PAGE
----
Quad SLI part deux: Build It Yourself

Written by Tim Smalley

August 9, 2006 | 18:18

Tags: #7900 #7950 #bfg #build #core #diy #evaluation #extreme #geforce #gtx #gx2 #it #nforce #part #performance #quad #review #sli #two #yourself

Companies: #asus #intel #nvidia #xfx

How It Works:

NVIDIA's GeForce 7950 GX2 is a weird cookie in many ways - a pair of GPUs share a single PCI-Express interconnect and talk to each other via a 48-lane PCI-Express switch between the two PCBs. It connects 16 PCI-Express lanes to each GPU and the remaining 16 lanes are dedicated to interfacing with the PCI-Express connector on the motherboard.

Each GPU has its own dedicated 512MB frame buffer, giving a total of 2GB when running a pair of GeForce 7950 GX2's in Quad SLI. There is only a single SLI connector on each card, meaning that there is no longer the need for more than one bridge between the two GeForce 7950 GX2's when running Quad SLI.

In the first implementation of Quad SLI - under the guise of GeForce 7900 GX2 - you needed to connect a pair of SLI bridges to transfer data between the cards. This created an unnecessary overhead, as the two GPUs on each video card can communicate with one another via the 48-lane PCI-Express switch on the PCB.

Quad SLI part deux: Build It Yourself How It All Works
It should be reasonably obvious that a pair of GeForce 7950 GX2s in Quad SLI will only work on NVIDIA SLI-certified motherboards. A compatible motherboard will need a BIOS update to ensure that it is able to see the second GPU that is hidden behind the internal PCI-Express switch. NVIDIA recommends updating to the latest official BIOS on your chosen motherboard, to ensure maximum compatibility. For an up-to-date list of motherboards that support GeForce 7950 GX2, you can check over on NVIDIA's homepage.


Rendering Modes:

Conventional SLI technology uses one of two rendering modes - Alternate Frame Rendering (AFR) and Split Frame Rendering (SFR). For a detailed description of these modes, check out our guide to NVIDIA's SLI. Quad SLI can use both of these modes simultaneously for extra performance in a new mode called 'AFR of SFR'.

NVIDIA's software assigns half of each frame to be rendered to one GeForce 7950 GX2, then the half-frames are processed by the two GPUs onboard. This is the default rendering mode if the other rendering modes don't provide sufficient performance improvements. NVIDIA has also extended its Alternate Frame Rendering mode, meaning that all four GPUs render a quarter of the total number of frames rendered.

Quad SLI part deux: Build It Yourself How It All Works Quad SLI part deux: Build It Yourself How It All Works Quad SLI part deux: Build It Yourself How It All Works
Four-way AFR has its limitations though. Not only is the CPU likely to be a limitation when using this rendering mode, NVIDIA also tells us that there is a limitation in the DirectX 9 API preventing Quad SLI from reaching its full potential. DirectX 9 doesn't support queuing of enough back-buffers to effectively deliver high performance when using the four-way AFR mode - there are only two back-buffers in DirectX 9, meaning that there are some performance related issues to overcome in Direct3D titles when using Quad SLI. However, the limitation isn't present in the OpenGL API, so games like Quake 4 will not have the same performance-hampering issues to overcome.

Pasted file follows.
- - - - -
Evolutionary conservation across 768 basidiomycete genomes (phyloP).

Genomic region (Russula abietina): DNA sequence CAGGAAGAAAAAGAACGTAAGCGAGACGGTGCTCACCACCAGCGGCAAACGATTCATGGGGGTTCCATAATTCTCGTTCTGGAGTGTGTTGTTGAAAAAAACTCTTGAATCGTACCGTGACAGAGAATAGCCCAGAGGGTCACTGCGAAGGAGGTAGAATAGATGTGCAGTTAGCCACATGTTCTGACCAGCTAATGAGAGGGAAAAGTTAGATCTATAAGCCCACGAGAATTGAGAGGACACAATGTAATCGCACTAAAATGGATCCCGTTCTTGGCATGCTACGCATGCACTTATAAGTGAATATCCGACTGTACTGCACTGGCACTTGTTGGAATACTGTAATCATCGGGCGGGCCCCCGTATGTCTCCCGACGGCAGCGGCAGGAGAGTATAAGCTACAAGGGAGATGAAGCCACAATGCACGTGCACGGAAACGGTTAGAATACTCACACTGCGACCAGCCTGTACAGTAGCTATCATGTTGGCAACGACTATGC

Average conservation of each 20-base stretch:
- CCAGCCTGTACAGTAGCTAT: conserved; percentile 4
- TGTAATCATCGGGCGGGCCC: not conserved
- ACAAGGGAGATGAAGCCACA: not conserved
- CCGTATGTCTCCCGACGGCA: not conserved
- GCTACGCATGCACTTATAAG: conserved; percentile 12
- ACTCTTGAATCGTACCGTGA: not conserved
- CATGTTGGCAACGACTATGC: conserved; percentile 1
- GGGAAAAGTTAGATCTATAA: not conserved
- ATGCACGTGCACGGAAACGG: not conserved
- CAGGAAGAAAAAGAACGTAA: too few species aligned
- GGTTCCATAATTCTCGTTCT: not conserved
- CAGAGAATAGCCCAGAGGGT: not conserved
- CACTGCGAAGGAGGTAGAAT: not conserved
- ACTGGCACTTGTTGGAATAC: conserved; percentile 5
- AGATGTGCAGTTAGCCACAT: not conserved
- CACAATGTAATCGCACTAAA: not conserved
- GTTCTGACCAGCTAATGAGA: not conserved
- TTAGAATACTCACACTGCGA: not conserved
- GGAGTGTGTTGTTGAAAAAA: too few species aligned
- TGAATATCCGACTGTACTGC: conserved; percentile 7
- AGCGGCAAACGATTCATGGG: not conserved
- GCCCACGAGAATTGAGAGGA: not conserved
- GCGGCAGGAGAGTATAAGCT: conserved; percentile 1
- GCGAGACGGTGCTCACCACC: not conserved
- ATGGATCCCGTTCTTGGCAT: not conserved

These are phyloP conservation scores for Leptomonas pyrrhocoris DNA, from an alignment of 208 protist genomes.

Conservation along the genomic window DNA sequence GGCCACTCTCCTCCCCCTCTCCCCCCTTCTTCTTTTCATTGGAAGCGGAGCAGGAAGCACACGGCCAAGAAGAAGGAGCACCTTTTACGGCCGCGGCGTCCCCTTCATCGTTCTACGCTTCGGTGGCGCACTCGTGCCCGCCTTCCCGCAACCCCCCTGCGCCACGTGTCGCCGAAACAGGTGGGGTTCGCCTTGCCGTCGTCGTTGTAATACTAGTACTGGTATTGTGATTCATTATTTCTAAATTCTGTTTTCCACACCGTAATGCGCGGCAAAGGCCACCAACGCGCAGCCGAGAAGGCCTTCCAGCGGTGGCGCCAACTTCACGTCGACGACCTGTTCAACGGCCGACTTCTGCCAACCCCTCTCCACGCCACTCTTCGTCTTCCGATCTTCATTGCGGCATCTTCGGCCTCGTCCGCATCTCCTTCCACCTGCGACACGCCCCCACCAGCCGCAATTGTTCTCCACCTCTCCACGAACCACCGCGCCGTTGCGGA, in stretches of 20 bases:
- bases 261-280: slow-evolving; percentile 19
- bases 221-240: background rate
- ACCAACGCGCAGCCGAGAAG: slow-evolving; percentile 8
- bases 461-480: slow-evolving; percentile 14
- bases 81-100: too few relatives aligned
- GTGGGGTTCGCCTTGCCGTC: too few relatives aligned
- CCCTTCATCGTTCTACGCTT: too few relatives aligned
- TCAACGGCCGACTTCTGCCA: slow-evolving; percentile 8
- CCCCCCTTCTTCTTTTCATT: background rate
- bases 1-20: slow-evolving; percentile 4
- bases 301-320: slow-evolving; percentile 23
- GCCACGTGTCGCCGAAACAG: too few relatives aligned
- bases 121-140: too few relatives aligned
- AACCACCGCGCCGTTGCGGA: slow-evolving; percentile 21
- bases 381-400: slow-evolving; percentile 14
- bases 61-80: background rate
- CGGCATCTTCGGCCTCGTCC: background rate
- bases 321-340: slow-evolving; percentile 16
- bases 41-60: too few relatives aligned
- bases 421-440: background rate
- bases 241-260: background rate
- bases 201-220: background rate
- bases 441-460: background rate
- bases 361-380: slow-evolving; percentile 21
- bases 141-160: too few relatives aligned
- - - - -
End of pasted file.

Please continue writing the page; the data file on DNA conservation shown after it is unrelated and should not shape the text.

Finally, NVIDIA has also moved the Split Frame Rendering mode over to Quad SLI, too. Each GPU renders a load-balanced portion of the scene - none of the games that we have tested use this rendering mode. From an outsider's perspective, it looks incredibly difficult to manage, as there is so much going on in any one scene - load balancing four GPUs across one frame could become a logistical nightmare. None of the games that we tested appeared to use a four-way split frame rendering technique - that should give you an idea of how hard it is to implement.


SLI Anti-Aliasing:

If you are looking for higher image quality rather than a higher frame rate, NVIDIA offers a technique called SLI Anti-aliasing - this is something that can be used in CPU limited titles, or in Direct3D titles where conventional AA modes show small performance deficits when switching between 2xAA and 4xAA. There are three modes in total: 8x SLI AA, 16x SLI AA and 32xS SLI AA. Here is a diagram that demonstrates the 16x SLI AA mode:

Quad SLI part deux: Build It Yourself How It All Works
With 16x SLI AA, each GPU samples 4x multisample AA across the scene with offset subsamples on each GPU. This means that each GPU samples from a slightly different position, allowing for an increased antialiasing mode when the four samples are combined on the primary GPU via the SLI bridge between the two GeForce 7950 GX2's. The same is true for both 8x SLI AA and 32xS SLI AA. Each GPU samples 2x multisample AA for 8x SLI AA and each GPU samples 8xS AA (4xMSAA and 2xSSAA) for 32xS SLI AA.
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